As we approach the end of 2020 and all its turbulence, I’ve been reflecting on a piece of wisdom my entrepreneurial grandfather taught me: “Don’t make a list of goals — know.”
It took me years to fully grasp the insightful gift he gave me. How can someone live without a list of goals? The more I do consulting work with financial advisors, the more I understand what he meant.
We cannot always achieve all our goals, especially when we attach timeframes and expectations to them. And working harder is not the answer. As we’ve seen in 2020, there always will be unpredictable outside forces that influence our ability to complete a goal.
Even though goals can help us, they aren’t always applicable to the present situation and what’s happening around us. At times, they often do not amplify the best of ourselves or our businesses. If anything, they’re helping us compensate for what we aren’t doing well.
What We Need to Overcome
A lot of the time, these are the four activities that we’re not doing well:
- Overcoming procrastination,
- Keeping our focus,
- Facing our fears, and
- Organizing (i.e., letting go of) our thoughts.
I’ve found there are financial advisors who cannot operate without a list of goals. They’ve been conditioned to believe it’s the lack of a list of goals that’s the problem.
In other words, if there are no goals then there is no feeling of accomplishment, no box to check each day and, thus, no progress being made. And it’s human nature to evaluate both others and ourselves by some measure of progress.
What’s most important is overcoming the four challenges I just described.
• For example, if you struggle with procrastination, the problem is that you are choosing to put off what you know needs to get done now. Instead, tackle the issue by simply recognizing what needs to be done and forego working off a list.
• The same goes for maintaining your focus. What if your weak focus is simply a sign that you are not very committed to knowing what you need to do in the first place? If you really knew, wouldn’t you be maintaining your focus without needing a list of goals to keep you motivated?
• What about facing fears? The need for a goal to help us alleviate our fears is usually tied to feeling inadequate when compared to someone else. Wouldn’t it be better to know you can achieve anything by making small progress each day and building on that achievement, knowing that you can reach your aim?
• Finally, there’s the challenge of mental organization and letting go of our thoughts. Does organizing 20 goals into a list help you know you can achieve the goals? And even if writing down the goals helps you move forward, does it amplify the best in you?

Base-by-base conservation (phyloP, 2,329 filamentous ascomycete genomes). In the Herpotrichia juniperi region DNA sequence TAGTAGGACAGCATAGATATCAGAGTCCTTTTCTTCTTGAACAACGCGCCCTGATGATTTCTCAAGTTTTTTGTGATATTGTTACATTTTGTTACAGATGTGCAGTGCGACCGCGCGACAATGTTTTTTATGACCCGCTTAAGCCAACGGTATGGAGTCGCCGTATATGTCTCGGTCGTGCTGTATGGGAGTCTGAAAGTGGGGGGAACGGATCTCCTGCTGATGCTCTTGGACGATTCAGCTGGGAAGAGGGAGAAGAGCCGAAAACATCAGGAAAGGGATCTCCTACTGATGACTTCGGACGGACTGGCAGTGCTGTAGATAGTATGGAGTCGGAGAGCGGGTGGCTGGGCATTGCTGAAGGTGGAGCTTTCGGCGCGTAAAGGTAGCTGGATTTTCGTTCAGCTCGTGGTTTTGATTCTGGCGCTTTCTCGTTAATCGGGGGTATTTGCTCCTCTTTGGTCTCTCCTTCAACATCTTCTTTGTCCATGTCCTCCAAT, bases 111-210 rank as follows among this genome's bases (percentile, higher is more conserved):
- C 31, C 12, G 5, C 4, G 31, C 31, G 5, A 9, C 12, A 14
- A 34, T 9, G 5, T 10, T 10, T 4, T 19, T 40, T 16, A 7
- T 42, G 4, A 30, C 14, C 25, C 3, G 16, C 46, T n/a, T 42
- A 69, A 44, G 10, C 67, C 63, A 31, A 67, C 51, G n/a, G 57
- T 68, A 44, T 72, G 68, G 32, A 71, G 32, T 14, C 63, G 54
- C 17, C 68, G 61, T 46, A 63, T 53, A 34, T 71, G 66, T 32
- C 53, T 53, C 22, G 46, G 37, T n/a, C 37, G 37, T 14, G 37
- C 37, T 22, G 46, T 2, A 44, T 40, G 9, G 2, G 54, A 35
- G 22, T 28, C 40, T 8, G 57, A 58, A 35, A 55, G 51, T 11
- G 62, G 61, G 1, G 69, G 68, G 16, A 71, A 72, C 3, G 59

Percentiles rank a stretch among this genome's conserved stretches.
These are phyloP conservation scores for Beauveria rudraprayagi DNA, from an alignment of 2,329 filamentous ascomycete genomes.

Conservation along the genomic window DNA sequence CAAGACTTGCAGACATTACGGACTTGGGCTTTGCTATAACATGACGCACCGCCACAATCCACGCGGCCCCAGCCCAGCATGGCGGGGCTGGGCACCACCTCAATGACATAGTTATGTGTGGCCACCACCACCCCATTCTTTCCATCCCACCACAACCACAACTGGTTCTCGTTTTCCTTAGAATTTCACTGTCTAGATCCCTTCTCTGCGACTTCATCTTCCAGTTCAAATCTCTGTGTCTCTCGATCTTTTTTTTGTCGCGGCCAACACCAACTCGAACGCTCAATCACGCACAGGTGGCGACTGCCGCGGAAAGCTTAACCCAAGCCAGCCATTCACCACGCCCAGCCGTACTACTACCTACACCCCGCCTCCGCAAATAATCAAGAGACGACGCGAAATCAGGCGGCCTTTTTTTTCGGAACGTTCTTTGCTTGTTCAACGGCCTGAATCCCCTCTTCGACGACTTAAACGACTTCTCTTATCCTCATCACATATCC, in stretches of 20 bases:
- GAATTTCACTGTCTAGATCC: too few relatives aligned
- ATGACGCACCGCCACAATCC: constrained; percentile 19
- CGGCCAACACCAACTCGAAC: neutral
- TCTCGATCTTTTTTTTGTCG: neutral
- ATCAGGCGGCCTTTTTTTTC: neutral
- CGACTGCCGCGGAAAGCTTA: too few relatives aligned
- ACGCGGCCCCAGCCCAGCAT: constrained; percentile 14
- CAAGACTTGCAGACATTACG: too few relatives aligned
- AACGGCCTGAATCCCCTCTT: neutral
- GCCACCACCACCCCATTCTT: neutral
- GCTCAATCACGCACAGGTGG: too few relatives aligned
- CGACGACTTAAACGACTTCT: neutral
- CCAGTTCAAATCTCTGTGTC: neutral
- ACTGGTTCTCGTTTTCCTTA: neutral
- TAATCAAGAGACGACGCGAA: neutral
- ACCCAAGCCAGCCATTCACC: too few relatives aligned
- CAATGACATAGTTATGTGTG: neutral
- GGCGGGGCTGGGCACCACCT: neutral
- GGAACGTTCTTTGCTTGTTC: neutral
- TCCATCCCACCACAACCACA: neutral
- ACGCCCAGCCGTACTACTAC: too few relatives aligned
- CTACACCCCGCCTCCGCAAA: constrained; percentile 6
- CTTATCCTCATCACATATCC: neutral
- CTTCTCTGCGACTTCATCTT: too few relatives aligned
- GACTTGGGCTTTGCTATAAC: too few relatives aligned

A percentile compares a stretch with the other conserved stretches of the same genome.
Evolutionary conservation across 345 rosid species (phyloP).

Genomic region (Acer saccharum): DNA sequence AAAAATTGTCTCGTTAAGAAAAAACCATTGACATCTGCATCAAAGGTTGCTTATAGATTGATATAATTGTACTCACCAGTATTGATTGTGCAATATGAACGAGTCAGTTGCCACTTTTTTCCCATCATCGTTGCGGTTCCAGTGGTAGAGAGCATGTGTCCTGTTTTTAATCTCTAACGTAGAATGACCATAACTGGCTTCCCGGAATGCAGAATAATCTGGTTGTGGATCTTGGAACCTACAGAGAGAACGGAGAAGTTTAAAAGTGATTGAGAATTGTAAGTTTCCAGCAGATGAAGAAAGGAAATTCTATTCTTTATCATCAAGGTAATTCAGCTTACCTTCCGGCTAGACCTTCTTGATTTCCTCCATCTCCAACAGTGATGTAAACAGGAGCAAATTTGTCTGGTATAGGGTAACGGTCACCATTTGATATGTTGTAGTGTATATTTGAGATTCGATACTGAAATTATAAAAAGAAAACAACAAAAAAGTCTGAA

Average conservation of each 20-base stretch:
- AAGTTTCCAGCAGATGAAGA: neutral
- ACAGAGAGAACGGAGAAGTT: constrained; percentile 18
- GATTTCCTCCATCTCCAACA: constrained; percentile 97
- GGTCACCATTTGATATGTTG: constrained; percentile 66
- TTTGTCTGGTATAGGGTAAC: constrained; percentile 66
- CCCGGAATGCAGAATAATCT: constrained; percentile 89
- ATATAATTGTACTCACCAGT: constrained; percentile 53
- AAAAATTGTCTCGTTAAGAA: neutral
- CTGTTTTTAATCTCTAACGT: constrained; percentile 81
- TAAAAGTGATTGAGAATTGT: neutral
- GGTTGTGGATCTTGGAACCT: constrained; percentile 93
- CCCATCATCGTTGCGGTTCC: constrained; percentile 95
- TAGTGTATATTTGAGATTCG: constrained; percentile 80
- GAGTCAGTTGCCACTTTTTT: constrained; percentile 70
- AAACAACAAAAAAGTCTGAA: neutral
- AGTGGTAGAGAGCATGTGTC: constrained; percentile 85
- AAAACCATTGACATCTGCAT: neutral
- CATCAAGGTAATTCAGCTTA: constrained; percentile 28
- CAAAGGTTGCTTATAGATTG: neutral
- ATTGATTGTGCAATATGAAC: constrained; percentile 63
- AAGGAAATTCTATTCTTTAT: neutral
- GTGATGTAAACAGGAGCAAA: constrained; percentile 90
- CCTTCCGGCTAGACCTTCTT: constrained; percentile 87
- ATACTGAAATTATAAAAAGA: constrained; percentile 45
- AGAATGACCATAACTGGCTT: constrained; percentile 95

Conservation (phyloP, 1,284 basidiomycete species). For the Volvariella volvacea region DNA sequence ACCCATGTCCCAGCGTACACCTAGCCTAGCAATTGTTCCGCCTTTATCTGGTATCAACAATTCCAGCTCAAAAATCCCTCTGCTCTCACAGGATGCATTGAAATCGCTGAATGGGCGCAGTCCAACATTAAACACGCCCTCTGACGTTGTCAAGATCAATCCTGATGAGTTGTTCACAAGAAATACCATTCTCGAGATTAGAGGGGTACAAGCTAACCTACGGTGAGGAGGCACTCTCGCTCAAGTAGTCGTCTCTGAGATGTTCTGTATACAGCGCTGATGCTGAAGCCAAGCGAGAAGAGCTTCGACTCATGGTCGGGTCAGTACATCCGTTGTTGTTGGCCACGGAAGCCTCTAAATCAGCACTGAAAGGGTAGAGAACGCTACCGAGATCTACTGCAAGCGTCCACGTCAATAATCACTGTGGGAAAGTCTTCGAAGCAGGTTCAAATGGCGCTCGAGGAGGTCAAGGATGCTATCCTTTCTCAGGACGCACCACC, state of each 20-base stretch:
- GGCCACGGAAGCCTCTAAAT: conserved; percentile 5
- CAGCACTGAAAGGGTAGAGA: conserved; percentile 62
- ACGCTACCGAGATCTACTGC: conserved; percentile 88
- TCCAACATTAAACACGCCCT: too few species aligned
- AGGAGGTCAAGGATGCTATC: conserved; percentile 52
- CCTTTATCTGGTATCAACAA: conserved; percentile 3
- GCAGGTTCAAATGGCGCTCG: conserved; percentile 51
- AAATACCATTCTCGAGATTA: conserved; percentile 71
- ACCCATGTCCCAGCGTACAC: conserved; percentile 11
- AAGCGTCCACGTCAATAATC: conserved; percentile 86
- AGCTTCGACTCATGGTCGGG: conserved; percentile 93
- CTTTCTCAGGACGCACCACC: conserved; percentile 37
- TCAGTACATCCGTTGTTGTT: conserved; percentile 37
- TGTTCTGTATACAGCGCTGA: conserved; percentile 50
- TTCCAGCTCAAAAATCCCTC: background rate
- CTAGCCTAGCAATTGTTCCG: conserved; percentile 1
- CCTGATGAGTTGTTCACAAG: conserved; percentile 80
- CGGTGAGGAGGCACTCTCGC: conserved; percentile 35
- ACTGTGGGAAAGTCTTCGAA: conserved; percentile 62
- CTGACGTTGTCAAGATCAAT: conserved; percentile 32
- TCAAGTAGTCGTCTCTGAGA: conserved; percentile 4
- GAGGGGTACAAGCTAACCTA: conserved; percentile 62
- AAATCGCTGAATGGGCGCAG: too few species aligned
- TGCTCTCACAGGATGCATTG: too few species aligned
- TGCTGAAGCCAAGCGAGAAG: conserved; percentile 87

Our goals are only as good as our imagination, and many times what we imagine is far less than what is possible for us to achieve.
As 2020 has illustrated, I don’t always know what’s going to happen, but I do know what I need to do when it happens. And, all I really need to know is that I will be ready for anything to happen, which I am certain my grandfather wanted me to learn.
Living with Uncertainty
While it’s true that goals help us in many ways, depending on a list of goals can — and does — limit our level of thinking.
When we set goals, we set out to achieve them instead of staying focused and open to the many things that are possible.
The risk of using tightly defined goals is that it may limit our ability to understand everything we can achieve, which is likely to be far more than we’ve ever imagined.
This is not to say goals aren’t helpful. But when you set a goal for yourself, it can turn into a self-fulfilling prophecy and shape all that you imagine is possible for yourself.
This is especially true if the goal is flawed. And let’s face it, we’re all flawed, which means we run the risk of holding ourselves back instead of pushing ourselves forward into the unknown. The point is that we all have opportunities and possibilities that aren’t yet apparent.
Many times (I’ve learned and observed) when all the goals and lists of what we think we want to achieve disappear, we give ourselves the gift of freedom to know that we can succeed despite whatever comes our way. In doing so, we are more open to knowing how to respond to what is happening around us while it’s happening.
To truly know is to understand the big picture of what is possible, and this big picture is — simply — that anything is possible. If you do the work immediately in front of you, do it consistently and do it well, you will be better off tomorrow than you are today. And, from my perspective, being better tomorrow is really the only goal you need.
If that is your goal, eventually you will know how to live in limitless uncertainty and be open to all the possibilities, opportunities and challenges available to you that help you grow.
The alternative is to work with a list of goals that may limit how much growth (you’ve already decided) you can reach and can stop you from knowing what’s truly possible. If you decide you’re capable of achieving all that is possible, you will one day know that anything is possible.
As we exit 2020, an unprecedented year for the world, my wish is that you will enter 2021 not simply imagining the possibilities but responding to them as they unfold.
No set of goals will ever give you the power to predict what’s possible for you and your teams to achieve.
If you’re open to all possibilities, I promise — much like my grandfather instinctively knew of me — you will know what to do with that knowledge. And, knowing that you do not know everything that’s possible and being OK with that knowing is the greatest freedom (and growth) of all.
Angie Herbers is an independent consultant to the advisory industry. She can be reached at [email protected].